Human trafficking and health: a cross-sectional survey of NHS professionals’ contact with victims of human trafficking

Claire Ross, Stoyanka Dimitrova, Louise Michele Howard, Michael Edward Dewey, Cathy Zimmerman, Sian Oram

Research output: Contribution to journalArticlepeer-review

83 Citations (Scopus)
75 Downloads (Pure)

Abstract

Objectives (1) To estimate the proportion of National Health Service (NHS) professionals who have come into contact with trafficked people and (2) to measure NHS professionals’ knowledge and confidence to respond to human trafficking.

Design A cross-sectional survey.

Setting Face-to-face mandatory child protection and/or vulnerable adults training sessions at 10 secondary healthcare provider organisations in England, and meetings of the UK College of Emergency Medicine.

Participants 782/892 (84.4%) NHS professionals participated, including from emergency medicine, maternity, mental health, paediatrics and other clinical disciplines.

Measures Self-completed questionnaire developed by an expert panel. Questionnaire asks about prior training and contact with potential victims of trafficking, perceived and actual human trafficking knowledge, confidence in responding to human trafficking, and interest in future human trafficking training.

Results 13% participants reported previous contact with a patient they knew or suspected of having been trafficked; among maternity services professionals this was 20.4%. However, 86.8% (n=679) reported lacking knowledge of what questions to ask to identify potential victims and 78.3% (n=613) reported that they had insufficient training to assist trafficked people. 71% (n=556), 67.5% (n=528) and 53.4% (n=418) lacked confidence in making appropriate referrals for men, women and children, respectively, who had been trafficked. 95.3% (n=746) of respondents were unaware of the scale of human trafficking in the UK, and 76.5% (n=598) were unaware that calling the police could put patients in more danger. Psychometric analysis showed that subscales measuring perceived knowledge, actual knowledge and confidence to respond to human trafficking demonstrated good internal consistency (Cronbach's αs 0.93, 0.63 and 0.64, respectively) and internal correlations.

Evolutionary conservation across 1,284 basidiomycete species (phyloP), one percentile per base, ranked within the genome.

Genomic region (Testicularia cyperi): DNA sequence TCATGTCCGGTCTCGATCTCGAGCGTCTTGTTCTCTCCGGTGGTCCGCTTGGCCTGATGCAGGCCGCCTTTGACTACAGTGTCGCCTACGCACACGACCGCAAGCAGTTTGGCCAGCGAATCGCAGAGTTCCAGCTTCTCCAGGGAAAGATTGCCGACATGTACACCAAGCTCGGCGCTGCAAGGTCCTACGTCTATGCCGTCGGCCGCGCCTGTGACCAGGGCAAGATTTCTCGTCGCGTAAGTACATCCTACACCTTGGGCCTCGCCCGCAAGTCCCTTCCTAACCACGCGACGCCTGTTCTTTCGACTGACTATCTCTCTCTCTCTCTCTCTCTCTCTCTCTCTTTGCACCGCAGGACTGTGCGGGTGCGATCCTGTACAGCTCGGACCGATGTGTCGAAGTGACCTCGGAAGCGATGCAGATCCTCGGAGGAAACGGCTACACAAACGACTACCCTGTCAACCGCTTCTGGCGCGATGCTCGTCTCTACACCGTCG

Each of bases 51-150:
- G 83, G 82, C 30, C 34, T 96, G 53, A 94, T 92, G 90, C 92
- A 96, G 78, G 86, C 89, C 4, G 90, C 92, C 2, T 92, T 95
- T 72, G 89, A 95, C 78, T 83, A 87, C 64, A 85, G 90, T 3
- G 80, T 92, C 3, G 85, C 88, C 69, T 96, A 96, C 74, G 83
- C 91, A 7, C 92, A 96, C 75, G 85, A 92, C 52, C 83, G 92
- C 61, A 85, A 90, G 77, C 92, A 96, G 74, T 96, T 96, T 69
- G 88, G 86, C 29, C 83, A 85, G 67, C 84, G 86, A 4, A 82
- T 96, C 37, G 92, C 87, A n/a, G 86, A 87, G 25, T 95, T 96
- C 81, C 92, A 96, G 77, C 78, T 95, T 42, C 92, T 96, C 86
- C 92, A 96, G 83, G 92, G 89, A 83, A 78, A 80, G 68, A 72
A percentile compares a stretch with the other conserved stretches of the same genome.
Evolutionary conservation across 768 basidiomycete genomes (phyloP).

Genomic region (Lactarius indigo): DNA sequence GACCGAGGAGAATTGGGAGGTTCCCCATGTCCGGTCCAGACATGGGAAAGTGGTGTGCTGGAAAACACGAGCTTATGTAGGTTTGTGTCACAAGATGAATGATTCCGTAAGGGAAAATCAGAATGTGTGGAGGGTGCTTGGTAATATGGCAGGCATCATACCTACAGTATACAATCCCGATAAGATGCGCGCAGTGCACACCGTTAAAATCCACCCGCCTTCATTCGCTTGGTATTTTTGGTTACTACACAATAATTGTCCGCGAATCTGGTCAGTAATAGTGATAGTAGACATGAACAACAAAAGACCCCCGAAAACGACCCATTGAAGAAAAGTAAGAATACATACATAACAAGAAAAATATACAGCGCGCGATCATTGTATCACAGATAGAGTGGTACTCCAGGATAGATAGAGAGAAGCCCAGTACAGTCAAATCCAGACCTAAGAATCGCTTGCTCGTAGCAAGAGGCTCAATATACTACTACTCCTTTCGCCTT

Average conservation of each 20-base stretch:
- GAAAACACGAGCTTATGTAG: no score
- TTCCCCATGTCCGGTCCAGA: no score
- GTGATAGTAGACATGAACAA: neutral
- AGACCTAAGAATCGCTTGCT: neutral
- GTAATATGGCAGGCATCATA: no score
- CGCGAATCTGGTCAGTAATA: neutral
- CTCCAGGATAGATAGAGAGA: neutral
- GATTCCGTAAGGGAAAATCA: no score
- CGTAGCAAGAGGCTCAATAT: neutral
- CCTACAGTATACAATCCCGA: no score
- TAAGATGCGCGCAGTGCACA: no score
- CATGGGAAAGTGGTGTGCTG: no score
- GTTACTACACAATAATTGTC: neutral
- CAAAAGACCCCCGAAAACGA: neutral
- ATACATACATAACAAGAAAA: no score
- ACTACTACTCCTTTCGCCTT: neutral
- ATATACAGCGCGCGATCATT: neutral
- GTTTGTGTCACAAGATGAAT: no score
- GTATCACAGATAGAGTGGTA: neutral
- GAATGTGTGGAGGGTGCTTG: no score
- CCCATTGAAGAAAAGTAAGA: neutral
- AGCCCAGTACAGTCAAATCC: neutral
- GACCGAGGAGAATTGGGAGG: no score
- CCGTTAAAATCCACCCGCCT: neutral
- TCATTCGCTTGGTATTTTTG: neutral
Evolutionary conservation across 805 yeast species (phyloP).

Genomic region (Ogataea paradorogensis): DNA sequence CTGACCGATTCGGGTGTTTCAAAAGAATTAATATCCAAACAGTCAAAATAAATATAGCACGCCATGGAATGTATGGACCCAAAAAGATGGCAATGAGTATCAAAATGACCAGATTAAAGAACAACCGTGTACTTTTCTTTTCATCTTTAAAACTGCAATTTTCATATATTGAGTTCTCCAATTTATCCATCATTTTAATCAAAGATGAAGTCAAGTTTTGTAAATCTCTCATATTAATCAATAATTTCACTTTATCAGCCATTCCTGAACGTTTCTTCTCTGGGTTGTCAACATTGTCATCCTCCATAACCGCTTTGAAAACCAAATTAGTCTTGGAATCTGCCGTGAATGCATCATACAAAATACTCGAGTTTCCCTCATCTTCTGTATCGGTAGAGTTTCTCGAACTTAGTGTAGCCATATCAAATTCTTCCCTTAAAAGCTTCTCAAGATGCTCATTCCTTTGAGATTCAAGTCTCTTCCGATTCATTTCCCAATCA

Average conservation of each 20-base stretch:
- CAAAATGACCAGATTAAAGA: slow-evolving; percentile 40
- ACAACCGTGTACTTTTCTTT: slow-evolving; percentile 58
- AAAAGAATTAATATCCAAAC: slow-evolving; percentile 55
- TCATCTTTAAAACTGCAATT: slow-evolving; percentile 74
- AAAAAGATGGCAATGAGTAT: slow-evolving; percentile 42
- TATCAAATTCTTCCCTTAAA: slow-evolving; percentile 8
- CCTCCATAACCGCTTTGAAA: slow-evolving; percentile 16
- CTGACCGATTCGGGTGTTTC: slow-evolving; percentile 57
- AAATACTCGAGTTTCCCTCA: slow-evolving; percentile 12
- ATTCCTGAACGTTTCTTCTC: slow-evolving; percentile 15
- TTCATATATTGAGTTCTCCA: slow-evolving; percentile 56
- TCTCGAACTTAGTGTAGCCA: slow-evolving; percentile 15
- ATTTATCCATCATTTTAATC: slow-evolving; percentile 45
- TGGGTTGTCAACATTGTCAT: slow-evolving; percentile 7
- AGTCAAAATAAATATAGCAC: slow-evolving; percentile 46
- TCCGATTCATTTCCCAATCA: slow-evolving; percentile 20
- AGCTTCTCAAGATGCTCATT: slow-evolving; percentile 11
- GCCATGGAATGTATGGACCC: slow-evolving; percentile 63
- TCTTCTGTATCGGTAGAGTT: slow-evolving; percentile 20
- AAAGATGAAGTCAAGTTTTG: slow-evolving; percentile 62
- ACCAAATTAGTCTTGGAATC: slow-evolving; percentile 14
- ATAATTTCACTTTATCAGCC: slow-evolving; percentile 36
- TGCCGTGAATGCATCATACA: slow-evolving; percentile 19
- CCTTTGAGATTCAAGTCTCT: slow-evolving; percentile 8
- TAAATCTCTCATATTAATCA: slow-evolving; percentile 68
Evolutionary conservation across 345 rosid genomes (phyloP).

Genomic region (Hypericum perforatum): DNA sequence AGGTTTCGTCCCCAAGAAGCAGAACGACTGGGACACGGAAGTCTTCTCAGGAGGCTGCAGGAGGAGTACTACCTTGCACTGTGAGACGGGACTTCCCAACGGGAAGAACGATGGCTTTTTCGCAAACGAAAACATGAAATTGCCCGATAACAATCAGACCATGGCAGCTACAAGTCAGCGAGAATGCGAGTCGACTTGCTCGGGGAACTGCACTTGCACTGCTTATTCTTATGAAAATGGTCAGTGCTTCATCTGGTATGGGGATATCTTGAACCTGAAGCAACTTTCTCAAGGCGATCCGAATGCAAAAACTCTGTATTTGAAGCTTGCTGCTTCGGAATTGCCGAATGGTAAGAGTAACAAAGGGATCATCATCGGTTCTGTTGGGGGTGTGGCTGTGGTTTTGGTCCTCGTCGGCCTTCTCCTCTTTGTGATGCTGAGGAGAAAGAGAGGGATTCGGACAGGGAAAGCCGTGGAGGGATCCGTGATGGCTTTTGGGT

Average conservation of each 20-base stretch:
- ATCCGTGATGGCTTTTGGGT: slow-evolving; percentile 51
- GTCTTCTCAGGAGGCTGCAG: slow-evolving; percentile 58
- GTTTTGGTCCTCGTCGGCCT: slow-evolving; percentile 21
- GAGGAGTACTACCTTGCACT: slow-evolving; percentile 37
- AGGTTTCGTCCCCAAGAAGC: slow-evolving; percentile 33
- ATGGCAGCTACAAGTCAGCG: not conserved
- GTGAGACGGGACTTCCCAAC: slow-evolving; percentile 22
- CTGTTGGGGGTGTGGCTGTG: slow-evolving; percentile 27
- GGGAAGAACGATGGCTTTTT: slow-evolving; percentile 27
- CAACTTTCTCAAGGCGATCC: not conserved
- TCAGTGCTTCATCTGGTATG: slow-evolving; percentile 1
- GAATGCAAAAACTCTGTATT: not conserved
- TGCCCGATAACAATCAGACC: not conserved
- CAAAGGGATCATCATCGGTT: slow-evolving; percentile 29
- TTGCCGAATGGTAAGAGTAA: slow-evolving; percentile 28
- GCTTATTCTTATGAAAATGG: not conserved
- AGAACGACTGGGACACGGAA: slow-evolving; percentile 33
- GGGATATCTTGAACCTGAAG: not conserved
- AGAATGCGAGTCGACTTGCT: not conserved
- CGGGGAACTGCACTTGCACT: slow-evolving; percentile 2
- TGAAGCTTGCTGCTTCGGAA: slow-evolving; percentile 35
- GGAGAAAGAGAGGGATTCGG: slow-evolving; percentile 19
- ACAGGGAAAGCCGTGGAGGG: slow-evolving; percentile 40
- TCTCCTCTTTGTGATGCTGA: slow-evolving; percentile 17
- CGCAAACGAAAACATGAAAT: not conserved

Conclusions NHS professionals working in secondary care are in contact with potential victims of human trafficking, but lack knowledge and confidence in how to respond appropriately. Training is needed, particularly for maternity staff, on how to identify and respond to victims’ needs, including through making safe referrals
Original languageEnglish
Article numbere008682
Pages (from-to)1-7
JournalBMJ Open
Volume5
Issue number8
Early online date20 Aug 2015
DOIs
Publication statusPublished - 20 Aug 2015

Fingerprint

Dive into the research topics of 'Human trafficking and health: a cross-sectional survey of NHS professionals’ contact with victims of human trafficking'. Together they form a unique fingerprint.

Cite this